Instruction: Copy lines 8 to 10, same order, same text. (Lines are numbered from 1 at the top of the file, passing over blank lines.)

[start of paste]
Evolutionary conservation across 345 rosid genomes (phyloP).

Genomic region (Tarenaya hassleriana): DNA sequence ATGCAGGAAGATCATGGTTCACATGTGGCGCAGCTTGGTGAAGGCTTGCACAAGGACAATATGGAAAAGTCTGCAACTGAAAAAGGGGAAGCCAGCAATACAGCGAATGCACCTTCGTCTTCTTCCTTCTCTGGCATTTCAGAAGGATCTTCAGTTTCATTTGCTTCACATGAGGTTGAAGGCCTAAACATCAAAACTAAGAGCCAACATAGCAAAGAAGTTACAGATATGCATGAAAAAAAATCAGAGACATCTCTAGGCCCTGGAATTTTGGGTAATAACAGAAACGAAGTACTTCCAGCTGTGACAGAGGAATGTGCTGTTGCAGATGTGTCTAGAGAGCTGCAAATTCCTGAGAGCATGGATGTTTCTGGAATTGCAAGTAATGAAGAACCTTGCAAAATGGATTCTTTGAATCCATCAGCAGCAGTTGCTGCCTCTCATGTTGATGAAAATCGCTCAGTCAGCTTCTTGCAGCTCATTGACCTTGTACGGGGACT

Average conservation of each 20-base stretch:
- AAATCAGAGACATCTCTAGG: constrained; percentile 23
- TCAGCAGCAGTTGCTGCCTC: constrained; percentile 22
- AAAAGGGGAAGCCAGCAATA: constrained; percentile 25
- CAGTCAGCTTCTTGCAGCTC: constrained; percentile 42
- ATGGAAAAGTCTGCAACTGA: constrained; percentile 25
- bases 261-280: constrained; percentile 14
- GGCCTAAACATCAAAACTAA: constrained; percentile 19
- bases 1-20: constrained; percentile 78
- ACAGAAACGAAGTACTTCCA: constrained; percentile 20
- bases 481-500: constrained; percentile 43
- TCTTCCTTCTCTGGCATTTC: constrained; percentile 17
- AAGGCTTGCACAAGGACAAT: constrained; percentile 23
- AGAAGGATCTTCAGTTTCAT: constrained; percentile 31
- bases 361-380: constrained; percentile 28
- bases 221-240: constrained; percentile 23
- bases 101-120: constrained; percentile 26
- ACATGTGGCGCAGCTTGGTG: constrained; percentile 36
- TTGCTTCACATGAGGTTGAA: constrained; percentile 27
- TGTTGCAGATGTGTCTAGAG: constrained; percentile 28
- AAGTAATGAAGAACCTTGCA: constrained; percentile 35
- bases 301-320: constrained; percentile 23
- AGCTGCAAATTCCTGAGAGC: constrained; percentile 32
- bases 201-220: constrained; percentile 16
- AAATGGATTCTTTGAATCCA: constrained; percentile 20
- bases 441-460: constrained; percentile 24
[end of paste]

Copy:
- ATGGAAAAGTCTGCAACTGA: constrained; percentile 25
- bases 261-280: constrained; percentile 14
- GGCCTAAACATCAAAACTAA: constrained; percentile 19